were once a staple of American television, but now the genre has practically
disappeared. Presumably, this was bad news for stunt horse-back riders. Though
not quite to the same extent, production of Chanbara swordplay shows has also
steeply declined in Japan, greatly reducing work for kirare-yaku, the extras
specially trained to be “cut-up.” It is the end of an era for Seiichi Kamiyama,
but he always stays true to his art in Ken Ochiai’s Uzumasa Limelight (trailer here), which opens this Friday in New York.
to his surprise, Seizô Fukumoto has become the world’s most famous extra.
Already the focus of several media reports on the kirare-yaku, he now appears
in his first leading role, playing a character not so very different from
himself. The Uzumasa studio establishment long recognized the beauty of
Kamiyama’s death scenes. In fact, he was once given a carved rehearsal sword
from the hero of a perennially popular samurai TV show (perhaps inspired by the
long-running Mito Kōmon). Like a
Japanese Gunsmoke, it continued for
forty-years, providing Kamiyama regular employment, even when the star’s son
took over for his late father. Unfortunately, it has just been canceled by the
younger generation of executives.
Kamiyama and his colleagues are scuffling for work, making do appearing as
corpses in yakuza dramas and performing in the suburban Kyoto studio’s live
action show for tourists. Even though his stock is falling, young extra Satsuki
Iga comes to Kamiyama for mentoring in his traditional skills. Thanks to his
training and conditioning, she lands a stunt role on a new hipster Chanbara
series, where she catches the eye of the obnoxious leading man. Suddenly, she
is a star in her own right, while the Uzumasa old guard just keep getting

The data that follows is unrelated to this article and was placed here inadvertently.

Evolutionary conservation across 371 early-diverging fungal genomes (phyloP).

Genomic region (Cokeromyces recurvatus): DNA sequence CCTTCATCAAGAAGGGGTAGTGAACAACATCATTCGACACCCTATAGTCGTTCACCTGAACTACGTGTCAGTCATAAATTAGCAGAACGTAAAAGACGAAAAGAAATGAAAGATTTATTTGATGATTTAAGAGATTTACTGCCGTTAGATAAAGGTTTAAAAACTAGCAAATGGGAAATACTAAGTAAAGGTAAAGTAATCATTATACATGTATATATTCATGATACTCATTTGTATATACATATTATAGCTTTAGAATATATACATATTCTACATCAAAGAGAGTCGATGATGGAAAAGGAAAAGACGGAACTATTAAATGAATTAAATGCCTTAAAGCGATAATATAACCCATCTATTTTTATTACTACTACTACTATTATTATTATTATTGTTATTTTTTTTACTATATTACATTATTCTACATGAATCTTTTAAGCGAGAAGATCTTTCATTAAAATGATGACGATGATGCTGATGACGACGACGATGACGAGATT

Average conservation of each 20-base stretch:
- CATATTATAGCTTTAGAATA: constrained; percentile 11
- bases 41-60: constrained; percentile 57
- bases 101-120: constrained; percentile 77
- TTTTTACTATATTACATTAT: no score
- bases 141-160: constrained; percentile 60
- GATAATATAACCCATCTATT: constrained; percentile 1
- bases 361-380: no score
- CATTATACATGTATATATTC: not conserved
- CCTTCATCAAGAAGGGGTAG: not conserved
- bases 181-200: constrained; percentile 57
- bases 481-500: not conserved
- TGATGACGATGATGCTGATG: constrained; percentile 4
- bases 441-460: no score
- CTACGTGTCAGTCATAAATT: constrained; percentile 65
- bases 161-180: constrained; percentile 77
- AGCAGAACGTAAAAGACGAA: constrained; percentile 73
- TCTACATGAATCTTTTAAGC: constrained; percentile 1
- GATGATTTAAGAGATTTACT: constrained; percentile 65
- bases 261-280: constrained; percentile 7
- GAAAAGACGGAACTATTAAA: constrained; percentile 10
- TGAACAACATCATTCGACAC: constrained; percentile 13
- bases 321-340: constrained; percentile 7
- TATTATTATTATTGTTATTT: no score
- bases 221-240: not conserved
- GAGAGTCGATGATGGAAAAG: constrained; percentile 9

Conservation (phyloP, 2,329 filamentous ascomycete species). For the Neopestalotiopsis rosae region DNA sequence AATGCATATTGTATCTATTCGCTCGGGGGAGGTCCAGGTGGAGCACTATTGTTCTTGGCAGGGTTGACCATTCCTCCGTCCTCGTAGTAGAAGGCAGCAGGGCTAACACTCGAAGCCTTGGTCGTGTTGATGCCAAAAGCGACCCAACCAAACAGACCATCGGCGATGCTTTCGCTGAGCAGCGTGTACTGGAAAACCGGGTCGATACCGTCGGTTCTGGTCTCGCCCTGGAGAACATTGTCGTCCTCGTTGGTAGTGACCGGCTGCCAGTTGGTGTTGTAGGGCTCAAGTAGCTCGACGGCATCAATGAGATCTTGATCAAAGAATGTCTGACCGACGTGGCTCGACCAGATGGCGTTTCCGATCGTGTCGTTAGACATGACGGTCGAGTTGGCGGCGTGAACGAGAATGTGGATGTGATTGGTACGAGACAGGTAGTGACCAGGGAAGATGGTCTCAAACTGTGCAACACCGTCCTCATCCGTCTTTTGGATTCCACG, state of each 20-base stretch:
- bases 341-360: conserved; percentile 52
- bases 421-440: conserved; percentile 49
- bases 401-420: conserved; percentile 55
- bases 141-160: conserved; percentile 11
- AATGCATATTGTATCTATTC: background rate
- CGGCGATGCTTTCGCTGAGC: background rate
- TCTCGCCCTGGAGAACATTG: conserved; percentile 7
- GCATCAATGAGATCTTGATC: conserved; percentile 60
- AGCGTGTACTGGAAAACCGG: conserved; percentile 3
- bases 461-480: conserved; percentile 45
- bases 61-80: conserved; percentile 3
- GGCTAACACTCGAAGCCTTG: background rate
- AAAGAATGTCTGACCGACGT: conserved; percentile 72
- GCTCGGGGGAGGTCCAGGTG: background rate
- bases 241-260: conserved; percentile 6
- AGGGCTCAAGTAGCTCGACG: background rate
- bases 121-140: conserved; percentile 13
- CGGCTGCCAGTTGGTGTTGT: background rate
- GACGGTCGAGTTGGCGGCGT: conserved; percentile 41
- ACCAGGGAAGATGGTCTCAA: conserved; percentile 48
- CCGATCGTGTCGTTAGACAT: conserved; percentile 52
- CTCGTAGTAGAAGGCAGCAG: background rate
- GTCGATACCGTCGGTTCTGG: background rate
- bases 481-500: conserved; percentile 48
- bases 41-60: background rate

Uzumasa Limelight is a lot like A Star is Born crossed with Charlie
Chaplin’s Limelight, with jidaigeki
costuming and the occasional nods to Ozu, but it is profoundly moving and
highly satisfying for genre fans. Fukumoto might be one of the great
kirare-yaku (he was recruited for Tom Cruise’s The Last Samurai), but his touching performance as Kamiyama
suggests he could easily move into more conventionally dramatic roles. With
unusual economy, his deeply lined face and subtly communicative body language
eloquently expresses his pride in his craft and his pupil, as well as the
weight of all his life disappointments. He proves the film’s axiom—if you can
act convincingly during a sword fight than you are a good actor.
Fukumoto has been practicing his art for fifty years or so, Limelight represents the straight up
film debut of 2012 World Junior Wushu champ Chihiro Yamamoto, portraying Iga
with a maturity beyond her years. Their teacher-protégé chemistry feels very
real, but complex in a true-to-life way. Frankly, Fukumoto seems to bring out
the best in everyone, because Limelight is
stuffed with additional lovely little supporting turns.
production design team headed by Takashi Yoshida creates a vivid sense of the
old Kyoto studio world through their richly detailed work. However, one of the
most important contributions comes from swordplay choreographer Mitsuhiko
Seike, whose big film-within-the-film action-spectacle delivers the goods with style
to spare. Although Limelight shares a
certain nostalgic kinship with Ochiai’s previous film, The Tiger Mask, it is tonally more closely akin to his very
personal docu-essay short Frog in the Well.
This is an absolutely super film that should be
a breakout vehicle for Fukumoto, Yamamoto, and Ochiai. Although he will have a
fraction of the campaigning support, Fukumoto would be a far worthier choice
than most of the best actor contenders this time around. One of the best films of
the year, Uzumasa Limelight is very
highly recommended for all movie lovers when it opens this Friday (12/5) in New
York, at the Village East.
Labels: Chihiro Yamamoto, Japanese Cinema, Kirare-yaku, Seizo Fukumoto